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The connected client experience

The race to meet today’s expectations for a great client experience has started

Read the article and learn about:

  • What makes a good client experience?
  • What does it take to create the “right” client experience?
  • Why legacy systems block the way to the connected client experience
  • Whether it is too late to start the journey towards meeting new client expectations?

the connected client experience

Kiran Bharucha
Management Consultant, Wealth and Asset Management – Technology Enablement, KPMG

About the author

Kiran Bharucha has 20 years’ experience across Global Financial Services with a focus on Wealth and Asset Management. Kiran specializes in technology solutions and leading large-scale change programs enabling organizations to enhance, enable and transform their business proposition. Prior to joining KPMG, he spent four years with Fidelity International and 16 years with Citi, respectively.


Have you ever thought about your favorite customer experience? Was it based on the look-and-feel of the mobile and digital touchpoints alone? It’s more likely to have been about the end-to-end experience, as the pleasure of a well-designed website can easily be surpassed by the frustration of not being able to seamlessly interact and transact. In this article, we investigate what makes a good client experience, why wealth and asset managers have struggled to create the ‘right’ client experience, and whether it is too late to start the journey?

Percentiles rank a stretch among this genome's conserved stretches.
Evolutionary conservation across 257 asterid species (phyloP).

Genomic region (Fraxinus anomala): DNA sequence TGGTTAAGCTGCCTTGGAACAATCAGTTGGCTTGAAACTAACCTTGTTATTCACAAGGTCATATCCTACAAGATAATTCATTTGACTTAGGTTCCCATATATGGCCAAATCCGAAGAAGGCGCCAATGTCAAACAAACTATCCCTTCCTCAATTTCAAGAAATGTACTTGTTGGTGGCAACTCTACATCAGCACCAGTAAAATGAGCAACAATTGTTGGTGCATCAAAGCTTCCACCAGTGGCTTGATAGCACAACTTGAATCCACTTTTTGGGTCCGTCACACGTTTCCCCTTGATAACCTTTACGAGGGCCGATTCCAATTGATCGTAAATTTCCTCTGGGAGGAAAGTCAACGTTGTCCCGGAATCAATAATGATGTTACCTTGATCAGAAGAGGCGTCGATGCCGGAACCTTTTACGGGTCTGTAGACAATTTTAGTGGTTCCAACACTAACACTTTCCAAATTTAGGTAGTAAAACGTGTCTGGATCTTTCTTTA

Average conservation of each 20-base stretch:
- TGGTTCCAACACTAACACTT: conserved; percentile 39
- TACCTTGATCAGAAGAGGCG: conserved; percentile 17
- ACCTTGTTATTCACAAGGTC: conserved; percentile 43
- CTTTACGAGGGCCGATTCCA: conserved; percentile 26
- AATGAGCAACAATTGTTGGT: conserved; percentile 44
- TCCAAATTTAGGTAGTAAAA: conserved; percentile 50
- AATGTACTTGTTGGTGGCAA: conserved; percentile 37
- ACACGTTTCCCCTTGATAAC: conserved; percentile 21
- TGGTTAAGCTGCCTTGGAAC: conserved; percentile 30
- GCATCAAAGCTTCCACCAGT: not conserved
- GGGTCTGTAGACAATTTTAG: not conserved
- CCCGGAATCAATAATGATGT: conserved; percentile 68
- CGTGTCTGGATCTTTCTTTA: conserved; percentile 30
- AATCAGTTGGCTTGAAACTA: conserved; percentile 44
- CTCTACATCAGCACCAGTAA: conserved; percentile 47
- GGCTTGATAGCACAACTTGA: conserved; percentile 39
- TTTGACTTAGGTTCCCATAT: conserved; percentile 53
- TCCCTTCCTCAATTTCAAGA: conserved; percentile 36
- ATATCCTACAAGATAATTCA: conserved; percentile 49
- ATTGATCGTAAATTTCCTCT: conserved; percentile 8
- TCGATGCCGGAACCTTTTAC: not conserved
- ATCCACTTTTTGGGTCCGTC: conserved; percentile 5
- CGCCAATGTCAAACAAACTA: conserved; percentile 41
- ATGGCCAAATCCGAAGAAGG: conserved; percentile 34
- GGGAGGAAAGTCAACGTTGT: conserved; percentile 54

The reality

In a rapidly changing world, where generation x and millennial populations are much more tech aware and savvy, the expectation of a good customer experience is being redefined. Immediacy of information (at the click of a search engine button) is heavily influencing decision making. Clients are becoming more demanding and living within the eco-system of phones, tablets and headphones, they expect real-time access to information whilst on the move.

In reality, the wealth and asset management sector has been unable to reach the maturity of digital services offered in other consumer markets or keep the pace required by the digital generation. Retail and entertainment companies have led the charge creating services required by their clients; providing access on the move, enabling one-click purchase, simplifying search capabilities, allowing content to be downloaded (for entertainment), and offering simple convenient delivery mechanisms.

The wealth and asset management challenge